Shoulder injuries decimate team lists ahead of the Rugby World Cup

rugby shoulder injuriesThe Rugby World Cup may be a year away, but some of the sport’s biggest stars are already out of the tournament. Ireland’s Garry Ringrose, New Zealand’s Nehe Milner-Skudder, South Africa’s Jaco Kriel and Australia’s Izack Rodda, have all been impacted by shoulder injury which sees them potentially missing out on World Cup glory.

Rugby is renowned for its increased risk of shoulder injuries, but the incidence rate appears to have increased in recent years. Not only are rugby-related shoulder injuries becoming more commonplace, but their severity is also increasing too. Here, we’ll explore the type of shoulder injuries common in rugby players and what could be done to prevent them.

Which types of shoulder injuries are rugby players commonly exposed to?

There are a lot of different types of shoulder injuries rugby players are exposed to. However, the most common appear to be:

Labral tears – Out of all of the different shoulder injuries rugby players face, labral tears are one of the most common. The Labrum is incredibly important for proper shoulder function. The cartilage basically provides additional support for the bones within the shoulder. If it tears, it can have a significant impact on the shoulder movement.

In rugby players, a labral tear can occur due to an awkward fall, dislocation, direct impact, or overuse of the shoulder. It’s a painful injury, with the pain worsening when the arm is lowered or raised. Some patients may also hear a popping sound alongside movement of the shoulder.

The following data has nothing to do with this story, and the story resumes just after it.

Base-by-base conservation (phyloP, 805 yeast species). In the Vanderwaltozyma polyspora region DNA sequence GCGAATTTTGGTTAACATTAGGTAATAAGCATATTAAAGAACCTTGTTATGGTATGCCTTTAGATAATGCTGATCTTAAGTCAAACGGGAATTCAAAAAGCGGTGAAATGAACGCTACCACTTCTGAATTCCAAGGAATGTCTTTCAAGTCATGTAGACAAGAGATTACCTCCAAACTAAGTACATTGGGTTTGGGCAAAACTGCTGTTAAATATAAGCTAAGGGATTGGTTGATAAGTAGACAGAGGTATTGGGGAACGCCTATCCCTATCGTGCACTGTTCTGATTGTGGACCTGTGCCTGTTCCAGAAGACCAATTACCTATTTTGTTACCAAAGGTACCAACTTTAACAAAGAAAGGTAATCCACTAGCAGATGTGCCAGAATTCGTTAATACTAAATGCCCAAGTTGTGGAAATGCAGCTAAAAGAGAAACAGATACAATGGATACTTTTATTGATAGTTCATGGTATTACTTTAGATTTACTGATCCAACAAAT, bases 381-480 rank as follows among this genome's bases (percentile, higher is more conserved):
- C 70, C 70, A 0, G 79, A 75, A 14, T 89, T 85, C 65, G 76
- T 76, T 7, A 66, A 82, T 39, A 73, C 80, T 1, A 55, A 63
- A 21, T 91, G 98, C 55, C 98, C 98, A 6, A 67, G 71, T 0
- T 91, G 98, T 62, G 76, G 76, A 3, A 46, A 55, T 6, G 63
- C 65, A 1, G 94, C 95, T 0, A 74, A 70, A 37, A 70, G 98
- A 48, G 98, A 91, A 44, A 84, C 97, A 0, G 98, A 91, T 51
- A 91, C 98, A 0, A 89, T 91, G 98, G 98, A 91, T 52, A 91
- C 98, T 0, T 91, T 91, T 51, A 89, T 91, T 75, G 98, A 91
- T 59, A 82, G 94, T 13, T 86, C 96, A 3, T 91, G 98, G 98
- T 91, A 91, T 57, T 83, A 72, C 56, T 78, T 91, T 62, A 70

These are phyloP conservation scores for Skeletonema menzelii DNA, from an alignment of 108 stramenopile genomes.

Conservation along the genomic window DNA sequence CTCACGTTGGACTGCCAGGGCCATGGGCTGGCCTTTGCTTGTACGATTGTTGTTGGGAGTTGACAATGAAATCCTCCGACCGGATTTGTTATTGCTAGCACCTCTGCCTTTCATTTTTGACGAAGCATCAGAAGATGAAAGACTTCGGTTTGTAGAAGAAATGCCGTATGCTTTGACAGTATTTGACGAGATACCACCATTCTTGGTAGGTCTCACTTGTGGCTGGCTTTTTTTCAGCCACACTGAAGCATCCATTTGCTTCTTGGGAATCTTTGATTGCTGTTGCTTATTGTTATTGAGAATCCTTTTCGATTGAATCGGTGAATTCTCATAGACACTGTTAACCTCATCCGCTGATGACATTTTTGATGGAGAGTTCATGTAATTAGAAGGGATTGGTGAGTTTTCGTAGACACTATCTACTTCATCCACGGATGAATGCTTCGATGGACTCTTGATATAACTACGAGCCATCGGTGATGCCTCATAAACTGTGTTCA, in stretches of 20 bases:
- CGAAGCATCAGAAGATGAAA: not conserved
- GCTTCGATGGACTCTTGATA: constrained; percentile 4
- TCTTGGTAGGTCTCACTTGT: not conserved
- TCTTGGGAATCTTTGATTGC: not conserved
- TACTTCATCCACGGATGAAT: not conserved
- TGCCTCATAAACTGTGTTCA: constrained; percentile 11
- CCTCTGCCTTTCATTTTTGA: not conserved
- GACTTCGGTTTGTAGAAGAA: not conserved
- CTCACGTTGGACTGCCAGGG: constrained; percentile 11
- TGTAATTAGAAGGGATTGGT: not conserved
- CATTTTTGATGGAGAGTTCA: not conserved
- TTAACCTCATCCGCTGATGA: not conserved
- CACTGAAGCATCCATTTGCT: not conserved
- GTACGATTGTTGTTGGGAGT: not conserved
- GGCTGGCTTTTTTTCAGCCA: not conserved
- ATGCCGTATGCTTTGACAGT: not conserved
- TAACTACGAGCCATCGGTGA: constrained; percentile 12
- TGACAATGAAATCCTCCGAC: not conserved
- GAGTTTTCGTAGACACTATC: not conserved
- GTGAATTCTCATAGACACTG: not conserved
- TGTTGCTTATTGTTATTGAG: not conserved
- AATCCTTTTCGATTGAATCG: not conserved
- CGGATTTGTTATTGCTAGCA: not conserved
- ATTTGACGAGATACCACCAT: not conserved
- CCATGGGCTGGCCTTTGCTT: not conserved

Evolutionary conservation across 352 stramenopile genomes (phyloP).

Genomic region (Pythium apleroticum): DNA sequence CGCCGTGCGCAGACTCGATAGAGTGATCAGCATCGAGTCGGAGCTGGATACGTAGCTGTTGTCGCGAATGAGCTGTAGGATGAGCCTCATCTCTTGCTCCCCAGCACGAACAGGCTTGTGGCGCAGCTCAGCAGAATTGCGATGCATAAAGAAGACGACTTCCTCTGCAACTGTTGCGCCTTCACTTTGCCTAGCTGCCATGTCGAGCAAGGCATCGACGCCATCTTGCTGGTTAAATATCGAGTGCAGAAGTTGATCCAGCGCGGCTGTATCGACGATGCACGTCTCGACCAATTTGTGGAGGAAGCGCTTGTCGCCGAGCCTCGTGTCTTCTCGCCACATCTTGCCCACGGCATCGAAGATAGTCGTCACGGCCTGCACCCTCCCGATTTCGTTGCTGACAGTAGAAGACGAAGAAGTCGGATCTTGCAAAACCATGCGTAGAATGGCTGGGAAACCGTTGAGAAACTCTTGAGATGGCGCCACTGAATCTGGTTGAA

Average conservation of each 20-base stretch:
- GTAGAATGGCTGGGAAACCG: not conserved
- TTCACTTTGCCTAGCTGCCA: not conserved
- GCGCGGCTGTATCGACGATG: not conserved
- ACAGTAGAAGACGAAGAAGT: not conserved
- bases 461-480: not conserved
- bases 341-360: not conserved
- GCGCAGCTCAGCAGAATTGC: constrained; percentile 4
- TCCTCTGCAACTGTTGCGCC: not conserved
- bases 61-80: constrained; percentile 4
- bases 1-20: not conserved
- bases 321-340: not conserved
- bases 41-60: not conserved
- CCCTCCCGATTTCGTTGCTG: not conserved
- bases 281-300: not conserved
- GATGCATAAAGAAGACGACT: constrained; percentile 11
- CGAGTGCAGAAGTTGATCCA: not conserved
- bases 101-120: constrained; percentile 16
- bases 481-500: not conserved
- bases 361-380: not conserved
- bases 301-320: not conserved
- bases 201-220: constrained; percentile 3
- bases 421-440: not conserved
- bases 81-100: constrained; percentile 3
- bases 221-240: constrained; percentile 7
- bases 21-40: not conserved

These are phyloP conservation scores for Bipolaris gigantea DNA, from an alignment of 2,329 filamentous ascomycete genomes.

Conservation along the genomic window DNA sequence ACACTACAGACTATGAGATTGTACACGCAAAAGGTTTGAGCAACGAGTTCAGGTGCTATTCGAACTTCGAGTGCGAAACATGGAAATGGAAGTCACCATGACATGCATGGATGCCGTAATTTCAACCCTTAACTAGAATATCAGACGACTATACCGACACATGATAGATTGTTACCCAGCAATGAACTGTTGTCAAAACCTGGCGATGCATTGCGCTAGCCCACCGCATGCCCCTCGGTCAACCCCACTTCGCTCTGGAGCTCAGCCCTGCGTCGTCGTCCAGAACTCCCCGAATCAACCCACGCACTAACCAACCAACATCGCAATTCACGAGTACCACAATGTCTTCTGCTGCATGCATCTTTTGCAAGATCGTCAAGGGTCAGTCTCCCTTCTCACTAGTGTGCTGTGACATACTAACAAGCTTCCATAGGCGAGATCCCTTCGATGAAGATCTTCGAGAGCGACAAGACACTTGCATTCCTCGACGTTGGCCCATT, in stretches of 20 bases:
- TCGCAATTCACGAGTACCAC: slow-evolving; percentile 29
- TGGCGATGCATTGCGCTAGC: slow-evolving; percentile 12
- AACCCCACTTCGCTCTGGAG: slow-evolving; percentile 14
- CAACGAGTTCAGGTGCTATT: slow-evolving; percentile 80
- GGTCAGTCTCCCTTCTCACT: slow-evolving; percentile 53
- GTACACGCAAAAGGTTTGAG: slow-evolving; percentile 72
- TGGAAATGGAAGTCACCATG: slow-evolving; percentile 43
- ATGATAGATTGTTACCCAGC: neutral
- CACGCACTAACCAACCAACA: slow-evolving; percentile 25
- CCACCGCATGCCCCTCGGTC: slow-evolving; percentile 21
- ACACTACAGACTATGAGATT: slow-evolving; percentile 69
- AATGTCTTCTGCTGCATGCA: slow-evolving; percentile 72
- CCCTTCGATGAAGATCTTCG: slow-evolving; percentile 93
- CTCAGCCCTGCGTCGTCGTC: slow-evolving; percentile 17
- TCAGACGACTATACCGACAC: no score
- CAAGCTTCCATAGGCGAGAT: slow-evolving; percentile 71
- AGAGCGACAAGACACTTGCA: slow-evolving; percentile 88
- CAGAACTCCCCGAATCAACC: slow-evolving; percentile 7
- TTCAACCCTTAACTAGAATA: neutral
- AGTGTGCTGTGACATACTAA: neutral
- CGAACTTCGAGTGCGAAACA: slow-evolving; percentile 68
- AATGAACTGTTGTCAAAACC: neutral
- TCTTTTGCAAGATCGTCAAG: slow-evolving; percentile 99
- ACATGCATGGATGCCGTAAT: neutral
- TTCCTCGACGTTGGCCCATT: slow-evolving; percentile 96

Rotator cuff injuries – Another common injury, the rotator cuff can become damaged during rugby tackles, or due to an awkward fall. It’s typically injured when the player lands with their arm extended, causing pressure to push the arm too far backwards or downwards.

There are different grades of rotator cuff injuries, with full tears of the tendon being the least common, but most severe a player could face. These types of injuries are also more difficult to treat.

Shoulder instability – Players can develop shoulder instability due to overuse or a sudden injury. With this condition, the upper arm bone is forced out of the shoulder’s socket at the head.

While shoulder instability is most commonly associated with overhead sports, it can occur gradually in rugby players; particularly if they have suffered previous dislocation of the shoulder.

What could be done to prevent shoulder injury in the rugby player?

There are a number of ways rugby players can reduce their chances of suffering shoulder-related injuries.

Firstly, building up strength and flexibility within the upper body will help protect the joints. The more flexible the shoulder joint is, the less likely it will become damaged during a bad fall or direct impact. To prevent injuries caused by overuse of the shoulder, it is important for players to adequately rest between training and matches.

Although it is possible to prevent some rugby-related shoulder injuries, in direct contact sports there is always an increased risk. If you do develop a shoulder injury, the best thing you can do is seek treatment as soon as possible. Problems arise and careers are ruined, when players do not seek immediate treatment. The longer a shoulder injury is left untreated, the worse it becomes and the higher the risk a player will have long-term shoulder issues.